Considering commercial imaging software packages, Mimics Research (Materialise, Leuven, Belgium) and Dolphin Imaging (Dolphin Imaging and Management Solutions, Chatsworth, Calif) are among the most popular in clinical practice as well as in research. Recently, Ghoneima and Kula demonstrated a great accuracy and reliability of UAW analysis on CBCTs using Dolphin. In addition, Weissheimer et al showed several advantages for both imaging programs, highlighting the wide use of Mimics Research in biomedical engineering and reporting that Dolphin Imaging is considered very popular among clinicians.

Although a previous study by our group has demonstrated similar pharyngeal dimensions comparing a commercial software with an open source software, it is still relevant to question the reliability among imaging software programs. Thus, considering the variety of studies characterizing the UAW and the different imaging softwares available, the present study aimed to evaluate the inter- and intrasoftware agreement as well as the reproducibility of Mimics Research and Dolphin Imaging softwares assessing the volume and the minimal cross-sectional area (mCSA) of the UAW in adult subjects by means of CBCT.

Material and methods

This study was approved by the Institutional Review Board of the University of São Paulo, Bauru, São Paulo, Brazil. In an initial search, approximately 2000 CBCT scans were assessed. From that, 421 scans presented proper field of view (>13 cm height) necessary to completely assess the length of the UAW. The inclusion criteria were the presence of anatomic structures such as the pituitary saddle, hyoid bone, and C4 vertebra covering the UAW extension.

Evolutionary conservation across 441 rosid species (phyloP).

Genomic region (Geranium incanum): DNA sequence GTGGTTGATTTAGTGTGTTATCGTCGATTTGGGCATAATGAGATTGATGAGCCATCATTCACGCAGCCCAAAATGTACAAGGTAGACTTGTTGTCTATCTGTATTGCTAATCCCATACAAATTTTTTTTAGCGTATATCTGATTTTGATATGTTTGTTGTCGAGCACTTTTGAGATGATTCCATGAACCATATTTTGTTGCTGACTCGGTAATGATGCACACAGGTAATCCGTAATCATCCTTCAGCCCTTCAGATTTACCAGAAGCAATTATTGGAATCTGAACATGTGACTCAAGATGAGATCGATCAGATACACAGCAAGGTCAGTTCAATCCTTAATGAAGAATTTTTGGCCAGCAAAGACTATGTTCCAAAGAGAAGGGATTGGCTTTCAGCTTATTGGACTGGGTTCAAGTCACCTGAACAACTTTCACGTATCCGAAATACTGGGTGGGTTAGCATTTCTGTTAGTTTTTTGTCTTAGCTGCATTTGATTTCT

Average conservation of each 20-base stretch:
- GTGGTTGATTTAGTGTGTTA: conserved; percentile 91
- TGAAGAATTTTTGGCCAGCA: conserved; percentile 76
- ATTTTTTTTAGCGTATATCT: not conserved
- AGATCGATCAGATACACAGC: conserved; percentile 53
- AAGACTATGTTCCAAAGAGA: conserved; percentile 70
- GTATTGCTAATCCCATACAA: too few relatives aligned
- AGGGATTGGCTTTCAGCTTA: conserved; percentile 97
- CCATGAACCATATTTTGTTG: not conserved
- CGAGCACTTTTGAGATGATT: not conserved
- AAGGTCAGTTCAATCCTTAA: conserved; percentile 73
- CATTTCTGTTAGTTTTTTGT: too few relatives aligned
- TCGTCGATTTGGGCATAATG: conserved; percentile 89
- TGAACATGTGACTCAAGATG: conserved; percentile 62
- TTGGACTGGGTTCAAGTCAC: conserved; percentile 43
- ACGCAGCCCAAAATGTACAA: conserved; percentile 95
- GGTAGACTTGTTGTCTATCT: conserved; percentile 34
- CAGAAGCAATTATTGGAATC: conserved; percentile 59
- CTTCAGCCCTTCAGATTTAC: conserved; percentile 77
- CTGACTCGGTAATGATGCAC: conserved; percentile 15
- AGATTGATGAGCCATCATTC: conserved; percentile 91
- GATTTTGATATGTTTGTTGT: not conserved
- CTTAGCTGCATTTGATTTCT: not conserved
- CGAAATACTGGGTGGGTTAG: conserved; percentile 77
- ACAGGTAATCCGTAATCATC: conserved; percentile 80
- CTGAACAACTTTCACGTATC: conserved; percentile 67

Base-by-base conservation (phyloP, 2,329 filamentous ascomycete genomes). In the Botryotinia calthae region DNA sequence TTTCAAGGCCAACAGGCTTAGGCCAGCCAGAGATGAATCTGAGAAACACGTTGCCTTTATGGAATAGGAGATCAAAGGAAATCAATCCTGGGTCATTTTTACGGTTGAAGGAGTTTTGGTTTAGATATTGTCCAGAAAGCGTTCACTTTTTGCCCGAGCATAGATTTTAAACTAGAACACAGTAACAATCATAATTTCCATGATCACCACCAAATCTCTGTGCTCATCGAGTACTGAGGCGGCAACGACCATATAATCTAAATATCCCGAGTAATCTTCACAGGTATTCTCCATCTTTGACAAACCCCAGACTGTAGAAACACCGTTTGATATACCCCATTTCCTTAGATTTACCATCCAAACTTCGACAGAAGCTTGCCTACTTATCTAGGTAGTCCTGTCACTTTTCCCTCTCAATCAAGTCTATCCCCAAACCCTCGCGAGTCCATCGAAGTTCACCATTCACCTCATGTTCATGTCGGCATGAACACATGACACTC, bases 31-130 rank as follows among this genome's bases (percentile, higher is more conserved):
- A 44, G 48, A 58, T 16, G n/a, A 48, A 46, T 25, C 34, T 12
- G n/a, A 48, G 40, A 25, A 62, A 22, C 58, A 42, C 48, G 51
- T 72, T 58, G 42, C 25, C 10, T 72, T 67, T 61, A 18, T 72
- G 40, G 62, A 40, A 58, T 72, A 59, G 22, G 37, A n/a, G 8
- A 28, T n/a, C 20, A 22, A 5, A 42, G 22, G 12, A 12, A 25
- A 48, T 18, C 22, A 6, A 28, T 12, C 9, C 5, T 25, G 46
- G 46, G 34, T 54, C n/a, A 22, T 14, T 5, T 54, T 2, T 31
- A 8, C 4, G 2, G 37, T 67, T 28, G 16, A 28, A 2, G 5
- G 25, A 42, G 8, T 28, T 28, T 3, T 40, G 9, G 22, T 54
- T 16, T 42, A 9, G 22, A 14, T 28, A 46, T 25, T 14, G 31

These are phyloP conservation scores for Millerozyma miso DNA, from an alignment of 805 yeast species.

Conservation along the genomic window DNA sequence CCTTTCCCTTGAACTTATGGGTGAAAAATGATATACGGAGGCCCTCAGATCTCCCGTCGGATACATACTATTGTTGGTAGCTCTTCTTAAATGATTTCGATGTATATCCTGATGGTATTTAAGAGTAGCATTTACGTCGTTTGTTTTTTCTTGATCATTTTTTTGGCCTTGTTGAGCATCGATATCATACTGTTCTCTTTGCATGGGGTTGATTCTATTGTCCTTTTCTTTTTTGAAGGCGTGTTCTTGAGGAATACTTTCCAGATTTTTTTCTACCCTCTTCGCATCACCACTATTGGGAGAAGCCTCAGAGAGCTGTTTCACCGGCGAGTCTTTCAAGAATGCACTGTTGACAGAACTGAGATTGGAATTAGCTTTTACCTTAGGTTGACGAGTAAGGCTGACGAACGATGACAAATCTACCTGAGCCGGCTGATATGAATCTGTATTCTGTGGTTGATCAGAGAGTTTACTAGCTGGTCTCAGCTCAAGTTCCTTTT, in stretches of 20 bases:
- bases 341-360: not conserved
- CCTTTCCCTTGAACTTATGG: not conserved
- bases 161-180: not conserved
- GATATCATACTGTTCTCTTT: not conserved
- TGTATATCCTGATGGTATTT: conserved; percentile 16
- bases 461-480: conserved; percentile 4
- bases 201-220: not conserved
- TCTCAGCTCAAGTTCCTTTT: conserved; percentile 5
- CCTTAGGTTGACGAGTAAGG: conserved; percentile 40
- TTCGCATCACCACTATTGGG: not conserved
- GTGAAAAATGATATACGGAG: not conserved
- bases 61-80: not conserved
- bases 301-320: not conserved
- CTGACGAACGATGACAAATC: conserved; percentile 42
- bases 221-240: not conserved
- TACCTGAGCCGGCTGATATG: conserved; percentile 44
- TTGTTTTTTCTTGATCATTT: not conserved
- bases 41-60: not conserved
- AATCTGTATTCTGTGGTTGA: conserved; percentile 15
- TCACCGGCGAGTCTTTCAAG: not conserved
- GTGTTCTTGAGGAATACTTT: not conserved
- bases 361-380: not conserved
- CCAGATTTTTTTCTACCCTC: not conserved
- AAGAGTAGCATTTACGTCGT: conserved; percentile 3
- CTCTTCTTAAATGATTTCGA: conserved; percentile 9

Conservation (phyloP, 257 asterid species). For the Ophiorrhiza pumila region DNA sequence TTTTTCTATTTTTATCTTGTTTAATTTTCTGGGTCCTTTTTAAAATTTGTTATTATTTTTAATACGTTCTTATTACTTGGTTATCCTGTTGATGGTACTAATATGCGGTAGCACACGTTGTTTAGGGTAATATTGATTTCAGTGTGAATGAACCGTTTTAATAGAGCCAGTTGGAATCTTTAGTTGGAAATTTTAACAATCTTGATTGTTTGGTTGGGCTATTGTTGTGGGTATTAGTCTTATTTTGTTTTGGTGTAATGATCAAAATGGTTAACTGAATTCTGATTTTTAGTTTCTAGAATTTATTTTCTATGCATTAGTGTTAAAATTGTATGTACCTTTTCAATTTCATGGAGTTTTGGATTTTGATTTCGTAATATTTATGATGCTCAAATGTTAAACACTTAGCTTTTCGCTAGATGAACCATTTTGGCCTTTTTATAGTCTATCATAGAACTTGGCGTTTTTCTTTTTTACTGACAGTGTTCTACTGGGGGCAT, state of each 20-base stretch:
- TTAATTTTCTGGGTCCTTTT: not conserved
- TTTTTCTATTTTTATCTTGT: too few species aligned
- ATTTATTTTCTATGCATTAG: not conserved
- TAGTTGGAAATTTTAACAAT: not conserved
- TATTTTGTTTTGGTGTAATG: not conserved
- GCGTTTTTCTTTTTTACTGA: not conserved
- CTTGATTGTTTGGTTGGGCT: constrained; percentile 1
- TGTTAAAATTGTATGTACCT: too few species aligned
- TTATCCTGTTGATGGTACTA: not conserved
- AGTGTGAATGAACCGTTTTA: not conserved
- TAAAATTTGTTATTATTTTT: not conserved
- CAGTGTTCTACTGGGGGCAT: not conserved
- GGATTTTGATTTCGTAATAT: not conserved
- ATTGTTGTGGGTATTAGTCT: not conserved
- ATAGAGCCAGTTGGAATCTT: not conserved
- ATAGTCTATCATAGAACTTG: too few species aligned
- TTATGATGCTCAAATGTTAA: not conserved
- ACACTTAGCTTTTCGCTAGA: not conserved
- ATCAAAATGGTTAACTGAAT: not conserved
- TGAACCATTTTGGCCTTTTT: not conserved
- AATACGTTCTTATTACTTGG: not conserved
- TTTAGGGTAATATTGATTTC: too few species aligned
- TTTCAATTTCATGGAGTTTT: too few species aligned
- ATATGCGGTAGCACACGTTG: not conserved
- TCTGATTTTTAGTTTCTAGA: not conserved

Considering that the complexity of the airway morphology can affect the final segmentation volume, only subjects with the same skeletal pattern (Class III malocclusion) and ethnic group were included in the sample. The following additional inclusion criteria were considered: CBCT scans of adult subjects (mean age, 22.8 years; age range, 18-36 years) and images obtained using i-CAT scanner (KaVo Dental, Berlin, Germany). Scans of subjects with a body mass index of ≥30 kg/m 2 and with hypertrophic tonsils or adenoids were excluded from the sample. This search resulted in 50 scans, obtained from a maxillofacial surgery practice.

All images were obtained for surgical planning purposes through an i-CAT Next Generation scanner (ISI-i-CAT Imaging System, beam cone, Next Generation i-CAT; Imaging Sciences International, Hatfield, Pa) with the following specifications: field of view of at least 16 × 13 cm, exposure time of 26.9 seconds, 120 kV, 37 mA, and a minimal resolution of 0.25 voxels. These images were imported as a Digital Imaging and Communications in Medicine–formatted file and displayed using Mimics Research (version 17.0) and Dolphin Imaging (version 11.7).

To assess pharyngeal dimension in Mimics Research, a mask was created, with a threshold range of −1024 to −400, consistent with the density of air. This tool allows the pharynges to be filled to distinguish them from other structures such as soft and hard tissues. The semiautomatic segmentation was performed by removing structures of noninterest for UAW analysis and adding areas that could not be selected by the threshold, in the coronal, sagittal, and axial axes. The superior pharyngeal limit was defined as the most inferoposterior point of the inferior turbinate, and the inferior pharyngeal limit was the anterior limit of the fourth cervical vertebra ( Fig 1 , A ). After selecting the area of interest, the software creates the 3D reconstruction, which is smoothed and compatible with a colored pharyngeal airway ( Fig 1 , B ). To determine mCSA, Mimics Research calculates the area of each axial slice, and the operator selects the smallest one ( Fig 1 , C ).